“The environmental conditions in Morocco are similar to those in South Florida,” says the peripatetic designer, who travels internationally several months each year, both with and without clients. So, it was fitting that he would design latticed mashrabiya-style panels that repeat throughout the house on walls and windows.
A circa 1880 Chinese elmwood medicine chest from antiques dealer the Golden Triangle nods to another destination, as do the animal-tooth necklace and purse from Myanmar’s Inle Lake region and the shell amulet, necklace and purse from Papua New Guinea. The steel Holly Hunt table has an Asian feel, and the black trim on the stair adds what Stringer calls “a tansu moment,” referring to the famed stepped Japanese chests.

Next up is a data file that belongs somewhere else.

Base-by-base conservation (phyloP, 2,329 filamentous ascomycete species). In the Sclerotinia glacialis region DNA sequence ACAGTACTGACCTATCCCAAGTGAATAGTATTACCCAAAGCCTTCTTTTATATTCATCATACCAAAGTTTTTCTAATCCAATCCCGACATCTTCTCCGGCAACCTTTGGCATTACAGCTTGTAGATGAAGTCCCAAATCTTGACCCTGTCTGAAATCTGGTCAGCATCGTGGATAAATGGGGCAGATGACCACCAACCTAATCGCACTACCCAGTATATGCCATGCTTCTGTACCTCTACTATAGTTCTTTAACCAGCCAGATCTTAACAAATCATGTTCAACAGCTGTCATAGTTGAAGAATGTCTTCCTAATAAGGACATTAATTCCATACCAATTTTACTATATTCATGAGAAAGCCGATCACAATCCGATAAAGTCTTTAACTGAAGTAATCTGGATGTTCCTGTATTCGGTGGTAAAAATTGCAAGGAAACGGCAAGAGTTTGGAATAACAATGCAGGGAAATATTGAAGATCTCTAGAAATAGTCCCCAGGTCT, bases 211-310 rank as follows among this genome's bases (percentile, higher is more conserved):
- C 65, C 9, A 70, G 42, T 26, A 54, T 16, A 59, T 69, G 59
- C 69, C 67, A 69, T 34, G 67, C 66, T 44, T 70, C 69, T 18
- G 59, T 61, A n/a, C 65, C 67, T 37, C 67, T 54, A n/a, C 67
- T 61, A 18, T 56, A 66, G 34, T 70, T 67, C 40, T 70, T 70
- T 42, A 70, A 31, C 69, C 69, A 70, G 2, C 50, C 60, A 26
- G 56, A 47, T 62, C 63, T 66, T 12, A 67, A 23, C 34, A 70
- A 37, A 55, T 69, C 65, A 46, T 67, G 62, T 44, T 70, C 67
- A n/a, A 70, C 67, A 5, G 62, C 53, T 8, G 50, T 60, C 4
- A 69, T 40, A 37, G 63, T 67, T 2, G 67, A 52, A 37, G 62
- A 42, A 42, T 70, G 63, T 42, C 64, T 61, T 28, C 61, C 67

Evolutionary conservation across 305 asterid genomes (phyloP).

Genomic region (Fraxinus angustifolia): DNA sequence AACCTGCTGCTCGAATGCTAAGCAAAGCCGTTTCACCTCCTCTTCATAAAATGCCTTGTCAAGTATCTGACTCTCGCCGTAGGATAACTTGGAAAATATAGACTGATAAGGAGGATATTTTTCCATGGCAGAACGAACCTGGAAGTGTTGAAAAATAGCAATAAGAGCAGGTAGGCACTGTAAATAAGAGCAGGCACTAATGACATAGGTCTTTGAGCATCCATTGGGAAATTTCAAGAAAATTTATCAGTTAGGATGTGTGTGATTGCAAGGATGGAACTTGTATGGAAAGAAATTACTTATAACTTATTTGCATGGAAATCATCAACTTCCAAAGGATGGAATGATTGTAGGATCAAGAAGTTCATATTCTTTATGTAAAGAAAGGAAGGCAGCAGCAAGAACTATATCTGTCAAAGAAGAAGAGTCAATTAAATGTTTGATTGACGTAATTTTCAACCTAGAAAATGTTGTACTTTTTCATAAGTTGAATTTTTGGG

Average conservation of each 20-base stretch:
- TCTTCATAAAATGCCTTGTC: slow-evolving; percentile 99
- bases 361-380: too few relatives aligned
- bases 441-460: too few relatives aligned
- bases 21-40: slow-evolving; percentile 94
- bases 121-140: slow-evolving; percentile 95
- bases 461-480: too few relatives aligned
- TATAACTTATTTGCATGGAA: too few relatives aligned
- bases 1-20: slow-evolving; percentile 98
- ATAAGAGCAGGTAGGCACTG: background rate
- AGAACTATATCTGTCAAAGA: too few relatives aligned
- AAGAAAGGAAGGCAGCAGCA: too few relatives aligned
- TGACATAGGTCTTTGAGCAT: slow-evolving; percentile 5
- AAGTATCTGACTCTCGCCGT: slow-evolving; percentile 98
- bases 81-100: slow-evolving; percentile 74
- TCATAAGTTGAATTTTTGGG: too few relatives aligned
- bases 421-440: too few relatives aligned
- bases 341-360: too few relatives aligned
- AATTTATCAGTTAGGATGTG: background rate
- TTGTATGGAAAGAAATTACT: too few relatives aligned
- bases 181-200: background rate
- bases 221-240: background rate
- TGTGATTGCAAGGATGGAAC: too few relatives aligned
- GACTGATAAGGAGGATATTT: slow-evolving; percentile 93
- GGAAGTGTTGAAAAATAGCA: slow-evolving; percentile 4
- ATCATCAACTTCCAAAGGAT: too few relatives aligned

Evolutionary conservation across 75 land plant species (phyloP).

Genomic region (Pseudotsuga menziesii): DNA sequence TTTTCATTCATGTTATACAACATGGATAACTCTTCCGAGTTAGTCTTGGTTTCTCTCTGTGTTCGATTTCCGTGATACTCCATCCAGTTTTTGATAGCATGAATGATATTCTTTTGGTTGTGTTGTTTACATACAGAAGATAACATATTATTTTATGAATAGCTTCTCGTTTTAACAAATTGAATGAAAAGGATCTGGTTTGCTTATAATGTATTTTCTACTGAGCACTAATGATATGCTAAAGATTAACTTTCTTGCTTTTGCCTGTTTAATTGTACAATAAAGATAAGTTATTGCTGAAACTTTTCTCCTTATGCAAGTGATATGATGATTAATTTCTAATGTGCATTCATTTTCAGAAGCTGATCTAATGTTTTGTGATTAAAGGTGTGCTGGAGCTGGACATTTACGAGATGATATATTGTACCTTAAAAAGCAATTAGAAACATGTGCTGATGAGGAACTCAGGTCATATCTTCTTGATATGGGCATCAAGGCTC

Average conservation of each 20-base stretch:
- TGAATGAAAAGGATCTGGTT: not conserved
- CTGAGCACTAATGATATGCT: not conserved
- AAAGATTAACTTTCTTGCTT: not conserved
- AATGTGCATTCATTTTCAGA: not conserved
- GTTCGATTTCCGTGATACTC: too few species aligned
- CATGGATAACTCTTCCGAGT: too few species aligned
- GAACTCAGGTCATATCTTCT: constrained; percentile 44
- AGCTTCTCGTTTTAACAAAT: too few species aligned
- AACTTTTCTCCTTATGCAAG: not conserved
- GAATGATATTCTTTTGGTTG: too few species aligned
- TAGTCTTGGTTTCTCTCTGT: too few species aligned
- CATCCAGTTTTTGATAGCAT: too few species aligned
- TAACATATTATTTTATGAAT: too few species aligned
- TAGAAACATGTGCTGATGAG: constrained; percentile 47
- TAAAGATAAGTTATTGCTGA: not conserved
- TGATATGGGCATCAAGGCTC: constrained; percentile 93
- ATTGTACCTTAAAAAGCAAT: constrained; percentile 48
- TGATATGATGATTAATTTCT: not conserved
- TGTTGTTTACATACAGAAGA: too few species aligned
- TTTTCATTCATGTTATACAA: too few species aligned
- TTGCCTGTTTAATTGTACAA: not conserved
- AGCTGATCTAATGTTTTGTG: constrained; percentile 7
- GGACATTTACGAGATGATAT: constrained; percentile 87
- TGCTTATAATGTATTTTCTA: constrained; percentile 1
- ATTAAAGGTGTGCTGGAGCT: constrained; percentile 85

“For entries I always think of black piano lacquer,” says David Kleinberg. “I love the sheen.”
Kleinberg combined two units in a Park Avenue prewar apartment building, creating a 75-foot-long enfilade of rooms centered on a rotunda. This and the two rectangular spaces it connects compose the luxurious entry.
The rotunda boasts doors framed in said lacquer and inset with mirrors and polished-nickel mullions. They were inspired by versions that were used in both Georgian and mid-century French architecture. A Venetian rippled-glass chandelier from the 1930s hangs over a honed French limestone floor ringed with a classical design of Belgian Black marble.